The brilliant, astonishing thing was the way Turing went about his proof. He invented a logical formalism that described how a human computer, taught to follow a complex set of mathematical operations, would actually carry them out. Turing didn’t understand how human memory worked, so he modeled it as a long tape that could move back and forth and on which symbols could be written, erased, and read. He didn’t know how human learning worked, so he modeled it as a set of rules that the human would follow depending on the symbol currently before her and some kind of internal “state of mind.” Turing described the process in such exact detail that ultimately, a human computer wasn’t even needed to execute it—a machine could do it instead. Turing called this theoretical entity the “automatic machine” or a-machine; today we call it a Turing machine.
In a 1936 paper, Turing proved that the a-machine could solve any computing problem capable of being described as a sequence of mathematical steps. What’s more, he showed that one a-machine could simulate another a-machine. What gave the a-machine this power was that its tape could store both data and instructions. In the words of science historian George Dyson, the tape held both “numbers that mean things” and “numbers that do things.”
Turing’s work was transformative. It made clear to the designers of early electronic computers that calculating machines didn’t need a huge inventory of fancy instructions or operations—all they needed were a few registers that were always available (the “state of mind”) and a memory store that could hold both data and code. The designers could proceed in the mathematical certainty that the machines they were building would be capable of solving any problem the humans could program.
These insights provided the mathematical formulation for today’s digital computers, though it was John von Neumann who took up Turing’s ideas and is credited with the machines’ design. Von Neumann’s design had a central core that fetched both instructions and data from memory, performed mathematical operations, stored the results, and then repeated. The machine could also query the contents of multiple locations in memory as necessary. What we now call the von Neumann architecture is at the heart of every microprocessor and mainframe on the planet. It is dramatically more efficient than the a-machine, but mathematically, it’s the same.
Incidentally, this essential feature of computers helps explain why cybersecurity is one of the most troubling problems of the modern age. For one thing, Turing showed that all a-machines are equivalent to one another, which is what makes it possible for an attacker to take over a target computer and make it run a program of the attacker’s choosing. Also, because it’s not always possible to discern what can be proved, a Turing machine cannot—no matter how much memory, speed, or time it has—evaluate another Turing machine’s design and reliably determine whether or not the second machine, upon being given some input, will ever finish its computations. This makes perfect virus detection impossible. It’s impossible for a program to evaluate a previously unseen piece of software and determine whether it is malicious without actually running it. The program might be benign. Or it may run for years before it wipes the user’s files. There is no way to know for sure without running the program.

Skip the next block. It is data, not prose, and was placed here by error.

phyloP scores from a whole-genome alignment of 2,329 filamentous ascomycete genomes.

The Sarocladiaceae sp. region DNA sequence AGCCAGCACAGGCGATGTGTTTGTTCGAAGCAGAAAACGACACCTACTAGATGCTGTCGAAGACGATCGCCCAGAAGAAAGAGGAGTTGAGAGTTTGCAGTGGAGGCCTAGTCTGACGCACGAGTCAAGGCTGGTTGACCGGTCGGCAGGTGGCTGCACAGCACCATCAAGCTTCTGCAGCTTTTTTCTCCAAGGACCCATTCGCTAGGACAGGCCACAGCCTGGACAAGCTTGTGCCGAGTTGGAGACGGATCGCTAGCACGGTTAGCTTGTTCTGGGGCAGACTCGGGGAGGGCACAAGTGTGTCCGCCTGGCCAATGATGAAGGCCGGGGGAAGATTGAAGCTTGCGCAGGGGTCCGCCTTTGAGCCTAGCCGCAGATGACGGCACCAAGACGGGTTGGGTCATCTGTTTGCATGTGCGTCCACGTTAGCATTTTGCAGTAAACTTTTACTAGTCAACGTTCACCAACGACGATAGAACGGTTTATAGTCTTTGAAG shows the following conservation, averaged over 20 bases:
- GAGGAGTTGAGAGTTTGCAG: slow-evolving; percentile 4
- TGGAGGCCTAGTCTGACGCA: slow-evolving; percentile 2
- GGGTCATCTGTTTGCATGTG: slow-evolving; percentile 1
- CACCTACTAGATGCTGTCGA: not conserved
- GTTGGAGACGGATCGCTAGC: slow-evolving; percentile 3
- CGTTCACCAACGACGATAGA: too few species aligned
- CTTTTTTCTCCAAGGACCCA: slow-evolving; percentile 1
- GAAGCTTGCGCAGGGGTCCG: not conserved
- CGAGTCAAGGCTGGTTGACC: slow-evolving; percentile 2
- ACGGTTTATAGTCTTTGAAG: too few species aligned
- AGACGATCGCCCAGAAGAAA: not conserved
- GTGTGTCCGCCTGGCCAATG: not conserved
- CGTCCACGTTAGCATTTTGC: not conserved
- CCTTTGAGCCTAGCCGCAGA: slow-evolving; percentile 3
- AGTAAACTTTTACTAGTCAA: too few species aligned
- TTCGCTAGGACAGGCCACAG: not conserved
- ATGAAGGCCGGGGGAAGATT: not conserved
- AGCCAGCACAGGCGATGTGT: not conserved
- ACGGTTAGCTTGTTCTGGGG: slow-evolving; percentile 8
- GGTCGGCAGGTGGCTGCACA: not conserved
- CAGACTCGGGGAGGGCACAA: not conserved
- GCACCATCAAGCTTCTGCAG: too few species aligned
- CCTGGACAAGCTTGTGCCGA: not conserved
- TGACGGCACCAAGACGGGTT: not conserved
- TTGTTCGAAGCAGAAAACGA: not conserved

In 1938 Turing began working with the British government and ultimately helped design a series of machines to crack the codes used by the Germans in World War II. The best source for that story is Andrew Hodges’s biography Alan Turing: The Enigma. Unfortunately, some details about Turing’s wartime work were not declassified until 2000, 17 years after Hodges’s book (and nearly 50 years after Turing committed suicide). As a result, his full contributions have not been well told.
Many histories of computing give the impression that it was a straightforward set of engineering decisions to use punch cards, then relays, then tubes, and finally transistors to build computing machines. But it wasn’t. General-purpose machines required Turing’s fundamental insight that data and code can be represented the same way. And keep in mind that all of today’s computers were developed with the help of slower computers, which in turn were designed with slower computers still. If Turing had not made his discovery when he did, the computer revolution might have been delayed by decades.
TR contributing editor Simson L. Garfinkel is an associate professor of Computer Science at the Naval Postgraduate School. His views do not represent the official policy of the United States government or the Department of Defense.